The Descendants

The Descendants

I'm a big fan of Alexander Payne. Ever since his brilliant sophomore effort, 1999's Election, I've found him to be a filmmaker whose work consistently rewards viewing. Okay, I didn't totally adore Sideways, but I could still appreciate it. Payne has a fondness for exploring the petty and banal aspects of human behavior, but even in his films' more outrageous moments, nothing ever rings false (except maybe in Citizen Ruth). It's been seven years since Sideways, but Payne has returned with another clear-eyed portrait of ordinary Americans in crisis, proving again his gift for finding and adapting new and refreshingly little-known novels to the big screen.

The Descendants is based on the debut novel by Hawaiian author Kaui Hart Stevens (which she herself had expanded from a short story of hers) and takes place mostly around the Oahu neighborhoods that tourists never see. George Clooney plays one of several distant cousins who are the titular descendants of a 19th century Hawaiian-Anglo couple. Just as the family prepares to unload a huge chunk of pristine land on Kauai to a developer for untold millions, with Clooney as the sole trustee, Clooney's wife is injured in an accident and sinks into a coma from which she will never emerge. Added to Clooney's woes are the stress of dealing with his two daughters, the older of whom has entered her rebellious years.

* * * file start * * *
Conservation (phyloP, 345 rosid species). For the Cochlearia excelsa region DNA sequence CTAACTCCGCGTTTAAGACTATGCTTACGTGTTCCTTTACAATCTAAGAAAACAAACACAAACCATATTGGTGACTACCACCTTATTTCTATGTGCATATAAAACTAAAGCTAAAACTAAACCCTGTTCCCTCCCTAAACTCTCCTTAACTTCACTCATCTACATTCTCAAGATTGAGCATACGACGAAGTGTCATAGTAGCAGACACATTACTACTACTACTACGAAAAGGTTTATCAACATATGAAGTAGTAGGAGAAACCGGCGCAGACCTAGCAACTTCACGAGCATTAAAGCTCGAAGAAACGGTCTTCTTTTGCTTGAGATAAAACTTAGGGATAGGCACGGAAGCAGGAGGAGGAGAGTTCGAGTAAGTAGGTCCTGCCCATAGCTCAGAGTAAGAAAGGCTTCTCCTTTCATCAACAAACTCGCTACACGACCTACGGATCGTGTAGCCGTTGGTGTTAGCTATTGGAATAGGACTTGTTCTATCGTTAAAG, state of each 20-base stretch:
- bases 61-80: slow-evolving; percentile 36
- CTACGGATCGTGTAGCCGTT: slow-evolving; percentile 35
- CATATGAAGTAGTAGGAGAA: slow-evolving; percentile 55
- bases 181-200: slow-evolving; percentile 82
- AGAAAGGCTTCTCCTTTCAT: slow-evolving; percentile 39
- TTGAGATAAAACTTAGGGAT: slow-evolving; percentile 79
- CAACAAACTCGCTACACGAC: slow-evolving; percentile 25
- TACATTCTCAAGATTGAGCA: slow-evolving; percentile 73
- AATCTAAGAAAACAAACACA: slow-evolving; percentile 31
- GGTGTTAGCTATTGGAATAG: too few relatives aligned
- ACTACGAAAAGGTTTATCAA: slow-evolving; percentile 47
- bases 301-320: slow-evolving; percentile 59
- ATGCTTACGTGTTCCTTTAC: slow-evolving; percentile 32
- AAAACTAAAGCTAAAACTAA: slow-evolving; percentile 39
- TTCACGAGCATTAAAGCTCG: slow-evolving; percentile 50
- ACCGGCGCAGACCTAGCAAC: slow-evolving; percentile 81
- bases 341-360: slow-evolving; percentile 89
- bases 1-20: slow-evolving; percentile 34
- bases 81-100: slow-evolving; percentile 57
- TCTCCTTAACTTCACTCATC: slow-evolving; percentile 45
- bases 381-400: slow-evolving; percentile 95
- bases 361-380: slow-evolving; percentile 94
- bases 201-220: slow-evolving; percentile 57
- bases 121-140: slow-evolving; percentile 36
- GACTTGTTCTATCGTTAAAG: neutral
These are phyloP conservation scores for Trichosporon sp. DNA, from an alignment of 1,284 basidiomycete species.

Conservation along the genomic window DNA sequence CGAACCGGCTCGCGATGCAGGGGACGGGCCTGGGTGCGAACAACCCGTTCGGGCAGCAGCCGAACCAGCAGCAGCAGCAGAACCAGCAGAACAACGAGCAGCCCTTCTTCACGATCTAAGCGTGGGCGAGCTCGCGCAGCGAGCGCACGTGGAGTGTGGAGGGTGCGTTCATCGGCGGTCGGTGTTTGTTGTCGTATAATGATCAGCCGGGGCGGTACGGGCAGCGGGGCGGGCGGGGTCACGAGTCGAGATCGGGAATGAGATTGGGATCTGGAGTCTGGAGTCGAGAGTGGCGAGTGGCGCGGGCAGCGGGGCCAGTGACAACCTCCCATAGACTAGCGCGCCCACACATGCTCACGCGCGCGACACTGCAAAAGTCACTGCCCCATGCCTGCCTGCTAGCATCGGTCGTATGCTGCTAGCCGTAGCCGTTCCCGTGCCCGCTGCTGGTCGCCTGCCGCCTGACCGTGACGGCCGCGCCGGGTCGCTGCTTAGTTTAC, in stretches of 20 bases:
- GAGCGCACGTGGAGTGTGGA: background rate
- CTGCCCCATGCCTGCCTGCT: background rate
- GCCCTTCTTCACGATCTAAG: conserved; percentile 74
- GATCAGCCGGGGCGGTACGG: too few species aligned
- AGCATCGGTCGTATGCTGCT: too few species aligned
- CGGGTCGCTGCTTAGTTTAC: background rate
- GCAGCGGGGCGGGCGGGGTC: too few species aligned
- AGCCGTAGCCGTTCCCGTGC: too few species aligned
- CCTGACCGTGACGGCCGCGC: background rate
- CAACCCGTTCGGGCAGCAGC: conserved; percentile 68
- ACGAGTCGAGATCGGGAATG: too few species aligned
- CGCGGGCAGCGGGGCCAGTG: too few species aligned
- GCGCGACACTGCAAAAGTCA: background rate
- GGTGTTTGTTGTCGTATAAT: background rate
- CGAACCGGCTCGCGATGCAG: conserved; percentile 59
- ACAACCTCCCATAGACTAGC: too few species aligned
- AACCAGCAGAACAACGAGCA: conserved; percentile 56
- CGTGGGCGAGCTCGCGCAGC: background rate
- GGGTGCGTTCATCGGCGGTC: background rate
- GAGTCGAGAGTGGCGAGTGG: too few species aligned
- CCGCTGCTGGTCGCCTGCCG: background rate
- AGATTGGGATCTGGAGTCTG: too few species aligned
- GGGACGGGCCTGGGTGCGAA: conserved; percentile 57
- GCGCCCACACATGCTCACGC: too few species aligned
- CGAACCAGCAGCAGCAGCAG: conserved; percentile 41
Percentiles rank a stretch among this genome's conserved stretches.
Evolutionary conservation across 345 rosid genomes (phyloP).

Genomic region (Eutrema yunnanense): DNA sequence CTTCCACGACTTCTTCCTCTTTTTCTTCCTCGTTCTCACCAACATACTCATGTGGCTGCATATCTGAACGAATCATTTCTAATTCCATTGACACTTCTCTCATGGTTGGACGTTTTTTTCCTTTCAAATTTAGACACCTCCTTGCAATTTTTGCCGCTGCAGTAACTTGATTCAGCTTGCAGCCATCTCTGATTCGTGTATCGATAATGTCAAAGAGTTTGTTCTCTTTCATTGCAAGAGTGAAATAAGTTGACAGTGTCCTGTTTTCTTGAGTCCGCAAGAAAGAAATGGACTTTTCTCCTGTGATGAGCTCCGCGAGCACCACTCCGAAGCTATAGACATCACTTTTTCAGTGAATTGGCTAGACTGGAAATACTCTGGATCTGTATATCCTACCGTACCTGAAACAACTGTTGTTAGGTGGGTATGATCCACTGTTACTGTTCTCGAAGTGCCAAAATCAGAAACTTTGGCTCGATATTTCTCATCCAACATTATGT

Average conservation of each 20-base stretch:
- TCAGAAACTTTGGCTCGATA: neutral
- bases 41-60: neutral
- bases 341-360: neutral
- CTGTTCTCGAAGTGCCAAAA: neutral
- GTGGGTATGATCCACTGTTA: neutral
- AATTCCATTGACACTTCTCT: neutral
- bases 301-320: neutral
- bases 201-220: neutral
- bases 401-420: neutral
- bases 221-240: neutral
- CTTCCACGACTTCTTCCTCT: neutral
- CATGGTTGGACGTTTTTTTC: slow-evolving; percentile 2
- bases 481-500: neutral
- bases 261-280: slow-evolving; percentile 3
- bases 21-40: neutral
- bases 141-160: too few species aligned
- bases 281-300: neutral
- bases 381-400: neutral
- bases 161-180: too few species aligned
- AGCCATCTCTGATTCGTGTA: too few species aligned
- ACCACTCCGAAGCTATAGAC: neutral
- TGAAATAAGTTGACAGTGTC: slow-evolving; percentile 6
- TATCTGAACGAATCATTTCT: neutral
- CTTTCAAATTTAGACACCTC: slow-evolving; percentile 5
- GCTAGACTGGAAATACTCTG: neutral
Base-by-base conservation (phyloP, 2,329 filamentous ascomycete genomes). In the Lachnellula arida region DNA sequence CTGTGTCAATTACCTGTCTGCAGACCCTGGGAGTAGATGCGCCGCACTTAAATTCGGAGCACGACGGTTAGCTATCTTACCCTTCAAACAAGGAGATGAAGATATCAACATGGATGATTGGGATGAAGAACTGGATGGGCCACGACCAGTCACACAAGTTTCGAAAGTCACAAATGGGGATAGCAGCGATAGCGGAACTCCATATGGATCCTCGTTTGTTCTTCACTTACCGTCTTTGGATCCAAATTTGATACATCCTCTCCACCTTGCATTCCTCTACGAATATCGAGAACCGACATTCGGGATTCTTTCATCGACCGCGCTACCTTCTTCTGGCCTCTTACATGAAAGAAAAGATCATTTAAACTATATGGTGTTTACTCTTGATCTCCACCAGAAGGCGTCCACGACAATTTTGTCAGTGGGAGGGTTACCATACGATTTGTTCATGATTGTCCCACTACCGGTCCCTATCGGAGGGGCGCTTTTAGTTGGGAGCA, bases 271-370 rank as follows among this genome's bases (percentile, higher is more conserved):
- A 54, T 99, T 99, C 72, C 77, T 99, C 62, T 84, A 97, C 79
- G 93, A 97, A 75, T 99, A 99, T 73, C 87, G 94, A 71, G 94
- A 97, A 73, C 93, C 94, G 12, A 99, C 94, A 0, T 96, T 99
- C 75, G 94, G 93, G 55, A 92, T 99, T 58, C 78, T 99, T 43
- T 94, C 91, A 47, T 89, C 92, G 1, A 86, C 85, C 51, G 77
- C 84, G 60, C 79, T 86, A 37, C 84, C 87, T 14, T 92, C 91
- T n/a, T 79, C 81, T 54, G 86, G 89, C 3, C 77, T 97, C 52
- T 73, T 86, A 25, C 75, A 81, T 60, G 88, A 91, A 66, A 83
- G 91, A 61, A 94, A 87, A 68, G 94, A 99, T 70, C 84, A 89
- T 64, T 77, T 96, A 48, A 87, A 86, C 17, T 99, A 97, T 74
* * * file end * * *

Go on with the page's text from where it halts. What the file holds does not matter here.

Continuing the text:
The film could be seen as something of a companion piece to Payne's About Schmidt, and although one might well guess how the story all turns out, it's how the characters get there that really matters. With a soundtrack of gentle Hawaiian music and a genuine appreciation for a locale that surprisingly doesn't show up very often in American movies (unless it's subbing for somewhere else, like a deserted island or the jungles of South America or Southeast Asia), Payne has created a unique family drama that earns its emotions scene by scene. Clooney is in fine form and leads a pitch-perfect cast, so good that even when some familiar faces show up, their presence doesn't distract. This is a completely satisfying movie, by turns amusing, painful, and heartbreaking. I can cite no reason why you should not see, and enjoy, The Descendants.